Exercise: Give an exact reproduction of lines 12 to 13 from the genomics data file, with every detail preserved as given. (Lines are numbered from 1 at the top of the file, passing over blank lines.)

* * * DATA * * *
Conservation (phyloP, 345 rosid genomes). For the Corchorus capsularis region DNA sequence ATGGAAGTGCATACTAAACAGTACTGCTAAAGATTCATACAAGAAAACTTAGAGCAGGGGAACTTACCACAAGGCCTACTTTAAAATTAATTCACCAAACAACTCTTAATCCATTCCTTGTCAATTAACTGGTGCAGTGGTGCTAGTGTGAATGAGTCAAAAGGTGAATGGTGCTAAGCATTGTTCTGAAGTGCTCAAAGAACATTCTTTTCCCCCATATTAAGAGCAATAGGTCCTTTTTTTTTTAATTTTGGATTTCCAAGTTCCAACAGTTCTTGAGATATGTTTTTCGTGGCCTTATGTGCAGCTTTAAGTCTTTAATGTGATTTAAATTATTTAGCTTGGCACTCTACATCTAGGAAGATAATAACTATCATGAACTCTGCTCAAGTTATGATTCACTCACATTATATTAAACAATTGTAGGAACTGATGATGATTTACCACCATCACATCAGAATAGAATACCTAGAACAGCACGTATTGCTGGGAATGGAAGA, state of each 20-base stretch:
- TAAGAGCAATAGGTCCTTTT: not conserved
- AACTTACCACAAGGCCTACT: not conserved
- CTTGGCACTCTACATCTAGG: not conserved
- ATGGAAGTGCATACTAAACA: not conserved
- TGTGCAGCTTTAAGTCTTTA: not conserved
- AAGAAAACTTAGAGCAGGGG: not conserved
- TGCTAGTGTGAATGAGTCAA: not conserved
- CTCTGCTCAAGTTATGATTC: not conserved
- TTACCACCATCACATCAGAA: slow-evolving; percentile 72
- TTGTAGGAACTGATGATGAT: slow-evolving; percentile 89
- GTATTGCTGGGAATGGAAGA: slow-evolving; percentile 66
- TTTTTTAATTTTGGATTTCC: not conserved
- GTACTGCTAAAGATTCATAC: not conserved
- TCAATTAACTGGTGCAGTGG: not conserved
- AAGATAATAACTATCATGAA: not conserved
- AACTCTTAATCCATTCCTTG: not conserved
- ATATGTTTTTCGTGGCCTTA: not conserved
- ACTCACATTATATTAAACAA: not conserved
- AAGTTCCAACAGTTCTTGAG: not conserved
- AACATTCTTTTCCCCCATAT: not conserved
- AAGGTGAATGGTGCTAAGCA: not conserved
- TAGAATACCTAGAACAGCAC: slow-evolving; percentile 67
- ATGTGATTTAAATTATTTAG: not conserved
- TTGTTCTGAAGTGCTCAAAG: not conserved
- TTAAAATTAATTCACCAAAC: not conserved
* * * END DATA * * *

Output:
- GTATTGCTGGGAATGGAAGA: slow-evolving; percentile 66
- TTTTTTAATTTTGGATTTCC: not conserved